John Duncan, professor and director of the UCLA Center for Korean Studies, 64, speaks to The Korea Times about the charms of soju and Korean democracy, in Seoul, Wednesday. On the same day, he received the Korea Foundation Award for a lifetime of contributions to Korean studies worldwide.
/ Courtesy of Korea Foundation
By Lee Hyo-won
It's easy to take someone out of Korea, but taking Korea out of that person is a much more trying task.
``If you can't live in Seoul, then Los Angeles is the second best place to be,'' John Duncan, a historian who has comfortably straddled cultures for most of life, said about living in the "capital of the Korean Diaspora."
``I wake up in the morning, read the Hankook Ilbo (the sister paper of The Korea Times). I go to work and teach about Korea and work with people from Korea. ㅁfter work I go to Koreatown and have some `samgyeopsal' (grilled pork) and soju, and I go home and watch the KBS `ahopsi' (9 o'clock) News and I go to bed.''
The 64-year-old professor was in Seoul last week to receive the Korea Foundation Award for a lifetime of contributions to Korean studies worldwide. Director and professor of University of California, Los Angeles' (UCLA) Center for Korean Studies, Duncan has been credited with leading the university's growth into a Mecca for the field.
East Meets West
His ``inyeon,'' or deep affinity for Korea, took root in the 1960s. The Arizona native got stationed along the Demilitarized Zone (DMZ) as a G.I., and he took an interest in the local language and culture. He eventually enrolled at Korea University ― as its first American student ― and earned a Bachelor's degree in history during a historic time: the aftermath of the devastating Korean War (1950-53) and the rise of student-led protests against military rule.
``It was a very difficult period during the Park Chung-hee dictatorship. I remember walking through the `jeongmun' (main gate) and there was a lot of tear gas,'' he said, recalling the occupation of his school campus. ``The attainment of democracy and aspects of social democratization is the most exciting thing.''
Duncan's work may focus on the past, from old Confucian values to modern Korean history, but it is relevant in the present and oriented toward the future. Bottom-up, youth-driven democratic designs prevail today. U.S. Internet users are working around the establishment and mass media to tune into ``hallyu'' or Korean cultural content, he said.
``There is a growing interest in Korean culture in the United States. The economy is one driving factor as well as the prominence of Korean sports stars. You're also bound to run into someone who is learning taekwondo. But above all, it's Korean popular culture.
``Kids today, even in remote parts of the U.S. where there aren't Koreans, are downloading Korean films. I see this kind of underground activity as a very positive development. It's more democratic and populist, and kids with the Internet don't care about CNN or Fox and their ownership of the media; these kids may be our salvation,'' he said.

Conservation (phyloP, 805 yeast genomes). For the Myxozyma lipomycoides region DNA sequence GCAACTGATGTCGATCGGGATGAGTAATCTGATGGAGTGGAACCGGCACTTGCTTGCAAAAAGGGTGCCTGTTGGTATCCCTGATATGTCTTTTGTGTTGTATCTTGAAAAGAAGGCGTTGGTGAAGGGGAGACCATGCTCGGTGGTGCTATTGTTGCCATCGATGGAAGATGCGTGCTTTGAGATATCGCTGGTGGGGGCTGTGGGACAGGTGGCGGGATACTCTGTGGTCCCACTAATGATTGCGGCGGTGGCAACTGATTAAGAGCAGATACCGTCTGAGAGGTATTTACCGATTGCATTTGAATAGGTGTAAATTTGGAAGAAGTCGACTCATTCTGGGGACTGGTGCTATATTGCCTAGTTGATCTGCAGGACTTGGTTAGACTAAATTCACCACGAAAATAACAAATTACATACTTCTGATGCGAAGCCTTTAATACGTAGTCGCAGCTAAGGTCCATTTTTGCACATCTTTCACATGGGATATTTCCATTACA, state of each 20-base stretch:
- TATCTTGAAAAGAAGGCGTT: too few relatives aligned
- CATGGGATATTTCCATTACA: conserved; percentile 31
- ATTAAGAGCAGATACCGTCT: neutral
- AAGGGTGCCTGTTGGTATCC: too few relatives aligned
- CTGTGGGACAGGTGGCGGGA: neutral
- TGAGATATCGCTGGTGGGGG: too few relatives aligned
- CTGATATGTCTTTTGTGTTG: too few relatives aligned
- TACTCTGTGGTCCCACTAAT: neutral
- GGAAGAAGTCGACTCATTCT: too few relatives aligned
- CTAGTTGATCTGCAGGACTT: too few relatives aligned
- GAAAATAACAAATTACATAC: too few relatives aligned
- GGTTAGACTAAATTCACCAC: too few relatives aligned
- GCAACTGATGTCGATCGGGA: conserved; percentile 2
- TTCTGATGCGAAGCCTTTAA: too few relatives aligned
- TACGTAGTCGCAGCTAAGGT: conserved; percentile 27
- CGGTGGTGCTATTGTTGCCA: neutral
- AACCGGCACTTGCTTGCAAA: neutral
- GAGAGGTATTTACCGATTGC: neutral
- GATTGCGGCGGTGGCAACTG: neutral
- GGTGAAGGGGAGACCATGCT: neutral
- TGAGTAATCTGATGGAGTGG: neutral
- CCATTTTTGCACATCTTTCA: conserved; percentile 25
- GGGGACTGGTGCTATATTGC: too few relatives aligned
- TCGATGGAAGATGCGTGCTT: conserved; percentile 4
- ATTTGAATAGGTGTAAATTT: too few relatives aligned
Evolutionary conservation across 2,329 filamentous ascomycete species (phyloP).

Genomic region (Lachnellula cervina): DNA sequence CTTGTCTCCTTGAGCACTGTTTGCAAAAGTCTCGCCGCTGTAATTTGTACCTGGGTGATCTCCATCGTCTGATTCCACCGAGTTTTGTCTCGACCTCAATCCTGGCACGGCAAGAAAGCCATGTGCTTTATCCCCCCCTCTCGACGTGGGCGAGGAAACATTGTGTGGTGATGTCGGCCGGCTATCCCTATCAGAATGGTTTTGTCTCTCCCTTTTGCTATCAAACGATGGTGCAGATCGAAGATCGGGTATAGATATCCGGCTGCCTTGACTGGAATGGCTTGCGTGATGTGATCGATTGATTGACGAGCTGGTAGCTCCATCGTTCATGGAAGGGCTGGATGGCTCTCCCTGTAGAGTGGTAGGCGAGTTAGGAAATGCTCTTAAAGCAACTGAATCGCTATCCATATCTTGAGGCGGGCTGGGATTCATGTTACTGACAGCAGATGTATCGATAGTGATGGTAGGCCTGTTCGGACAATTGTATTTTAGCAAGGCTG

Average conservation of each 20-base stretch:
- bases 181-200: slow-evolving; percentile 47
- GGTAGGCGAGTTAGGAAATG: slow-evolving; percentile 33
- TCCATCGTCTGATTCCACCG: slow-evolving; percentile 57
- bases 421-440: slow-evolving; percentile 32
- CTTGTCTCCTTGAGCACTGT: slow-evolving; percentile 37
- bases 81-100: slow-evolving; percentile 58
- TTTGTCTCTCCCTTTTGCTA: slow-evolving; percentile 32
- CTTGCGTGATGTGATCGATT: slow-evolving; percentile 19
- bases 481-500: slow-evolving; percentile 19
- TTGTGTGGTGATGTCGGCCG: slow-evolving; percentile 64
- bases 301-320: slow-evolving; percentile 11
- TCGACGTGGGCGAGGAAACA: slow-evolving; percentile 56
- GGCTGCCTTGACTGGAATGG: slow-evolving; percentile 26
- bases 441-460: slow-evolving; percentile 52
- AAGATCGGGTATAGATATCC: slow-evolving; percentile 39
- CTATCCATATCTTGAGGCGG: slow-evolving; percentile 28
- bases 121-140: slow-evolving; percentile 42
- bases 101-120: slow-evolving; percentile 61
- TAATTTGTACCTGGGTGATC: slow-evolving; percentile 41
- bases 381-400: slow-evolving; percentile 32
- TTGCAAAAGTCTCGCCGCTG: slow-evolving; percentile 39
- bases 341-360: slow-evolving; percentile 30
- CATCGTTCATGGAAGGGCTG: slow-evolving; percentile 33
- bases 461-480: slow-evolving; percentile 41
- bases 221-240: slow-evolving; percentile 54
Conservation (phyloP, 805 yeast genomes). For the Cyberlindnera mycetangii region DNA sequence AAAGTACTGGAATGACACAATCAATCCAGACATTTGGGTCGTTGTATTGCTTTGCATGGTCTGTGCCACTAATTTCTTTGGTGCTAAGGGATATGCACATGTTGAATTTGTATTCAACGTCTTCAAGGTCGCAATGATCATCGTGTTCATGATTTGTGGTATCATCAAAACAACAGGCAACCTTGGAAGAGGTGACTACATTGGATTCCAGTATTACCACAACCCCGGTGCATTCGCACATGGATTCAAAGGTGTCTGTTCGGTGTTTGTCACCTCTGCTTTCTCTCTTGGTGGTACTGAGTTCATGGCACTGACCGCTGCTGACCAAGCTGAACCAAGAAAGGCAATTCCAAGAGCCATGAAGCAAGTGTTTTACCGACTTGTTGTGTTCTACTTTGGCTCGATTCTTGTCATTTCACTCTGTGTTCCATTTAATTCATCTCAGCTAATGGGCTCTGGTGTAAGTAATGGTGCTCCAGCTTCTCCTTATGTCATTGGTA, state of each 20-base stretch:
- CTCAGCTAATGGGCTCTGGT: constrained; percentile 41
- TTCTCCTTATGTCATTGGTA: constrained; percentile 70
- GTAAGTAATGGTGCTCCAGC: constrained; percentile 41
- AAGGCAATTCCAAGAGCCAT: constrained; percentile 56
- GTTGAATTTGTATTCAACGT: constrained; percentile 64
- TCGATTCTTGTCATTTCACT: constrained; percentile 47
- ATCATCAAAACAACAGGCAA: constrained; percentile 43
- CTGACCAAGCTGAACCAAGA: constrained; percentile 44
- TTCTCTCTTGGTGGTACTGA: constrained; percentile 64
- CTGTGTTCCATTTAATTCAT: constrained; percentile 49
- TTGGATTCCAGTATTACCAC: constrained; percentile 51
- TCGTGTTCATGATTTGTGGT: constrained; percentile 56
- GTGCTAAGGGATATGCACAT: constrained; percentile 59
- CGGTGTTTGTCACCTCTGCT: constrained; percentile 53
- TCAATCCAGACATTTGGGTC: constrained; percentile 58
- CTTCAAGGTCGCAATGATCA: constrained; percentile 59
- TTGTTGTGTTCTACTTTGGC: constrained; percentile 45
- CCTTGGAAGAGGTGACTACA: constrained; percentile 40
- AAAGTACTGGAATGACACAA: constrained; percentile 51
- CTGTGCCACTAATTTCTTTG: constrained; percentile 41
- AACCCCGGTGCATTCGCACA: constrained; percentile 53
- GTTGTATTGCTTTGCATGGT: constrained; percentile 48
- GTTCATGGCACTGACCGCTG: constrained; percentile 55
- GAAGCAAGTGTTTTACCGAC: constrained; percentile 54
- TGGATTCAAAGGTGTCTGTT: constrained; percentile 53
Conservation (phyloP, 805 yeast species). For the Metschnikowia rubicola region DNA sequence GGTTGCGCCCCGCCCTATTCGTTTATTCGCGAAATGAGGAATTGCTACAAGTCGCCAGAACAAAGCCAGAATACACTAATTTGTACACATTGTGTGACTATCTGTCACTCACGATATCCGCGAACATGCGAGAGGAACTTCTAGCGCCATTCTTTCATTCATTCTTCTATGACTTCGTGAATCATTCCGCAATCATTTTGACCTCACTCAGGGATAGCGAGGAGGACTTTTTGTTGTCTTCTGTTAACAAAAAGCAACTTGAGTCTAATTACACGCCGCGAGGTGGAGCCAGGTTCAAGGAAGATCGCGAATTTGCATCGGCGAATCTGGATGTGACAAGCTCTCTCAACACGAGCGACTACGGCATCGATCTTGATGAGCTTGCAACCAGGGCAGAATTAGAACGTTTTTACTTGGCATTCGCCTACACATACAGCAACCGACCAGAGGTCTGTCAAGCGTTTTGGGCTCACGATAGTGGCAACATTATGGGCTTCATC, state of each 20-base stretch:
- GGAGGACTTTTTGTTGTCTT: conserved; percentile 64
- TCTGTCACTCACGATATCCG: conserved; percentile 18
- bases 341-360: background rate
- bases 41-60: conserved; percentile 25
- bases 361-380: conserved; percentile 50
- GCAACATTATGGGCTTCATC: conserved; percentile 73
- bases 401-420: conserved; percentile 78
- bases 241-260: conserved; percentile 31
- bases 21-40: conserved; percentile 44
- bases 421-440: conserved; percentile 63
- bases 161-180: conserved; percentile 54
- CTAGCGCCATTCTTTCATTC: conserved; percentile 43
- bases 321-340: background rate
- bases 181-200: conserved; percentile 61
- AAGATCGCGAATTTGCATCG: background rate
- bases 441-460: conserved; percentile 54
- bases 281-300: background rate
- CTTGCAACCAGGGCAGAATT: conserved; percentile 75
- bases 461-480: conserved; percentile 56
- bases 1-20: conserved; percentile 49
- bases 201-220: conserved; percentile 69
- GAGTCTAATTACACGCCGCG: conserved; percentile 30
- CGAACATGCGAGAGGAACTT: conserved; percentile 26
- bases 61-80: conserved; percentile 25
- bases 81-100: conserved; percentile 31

In the meantime, he plays his part as an educator. ``The most satisfying thing for me is training students,'' he said, having produced more than two dozen Ph.D. students who are now working at top universities around the world.
Academic interest in Korea is also rising. Twenty years ago, around 90 percent of Korean studies students at UCLA were ethnic Korean but these days the majority are non-Korean, he said.
The professor has also been trying to reach out to the masses in a more democratic way. He and his colleagues have been working hard to revise California's primary and secondary school textbooks to include more information on Korean history and culture.
Moreover, he fulfills his part as ``a bridge between Korean and Western scholars.'' He requires graduate students to spend time in Korea so they can understand the ``positionality'' of Korean professors. When asked about how nationalism, often accompanied by a negative connotation, is associated with Korean historiography, he said that the term is often misunderstood.
``Korean professors have the burden as protectors of national identity. But Korea is no more nationalistic than China, Japan or even the U.S. What is the first thing you see in public American facilities? Yes, it's an American flag. It's a question of what kind of nationalism you're talking about, whether it's fascist or open nationalism.
``It's in fashion to think that nationalism is irrational and bad, and it can be negative if it marginalizes social groups. But, in a positive sense, nationalism was important in building modern Korea,'' said Duncan.
Nationalism risks being used in certain ways as long as Korea remains divided and surrounded by troublesome neighbors, he said, because remnants of the past ― mainly the Korean War ― continue to haunt.
Cold War in Continuum
Duncan remembers when the Korean War was close to reopening, but the past tense is irrelevant. ``We're technically at war since no peace treaty was signed; it's an armistice. There is generally much less tension with the exception of the nuclear issue.
``I would like to see the tension reduced and Korea reunified. Of course reunification will be a long process, but it must happen for a number of reasons. One is the human suffering that the division has caused,'' he said, knowing how painful the divide is for his wife, a Korean whose family is originally from the North. ``Second, as long as Korea is divided, different powers can play the North and South against each other. This weakens Korea, and Korea cannot participate equally in the Northeast Asian cooperative community," he said.
Then he turned with a smile that lit up his unwavering sense of determination.
``I hope to see reunification before I die.''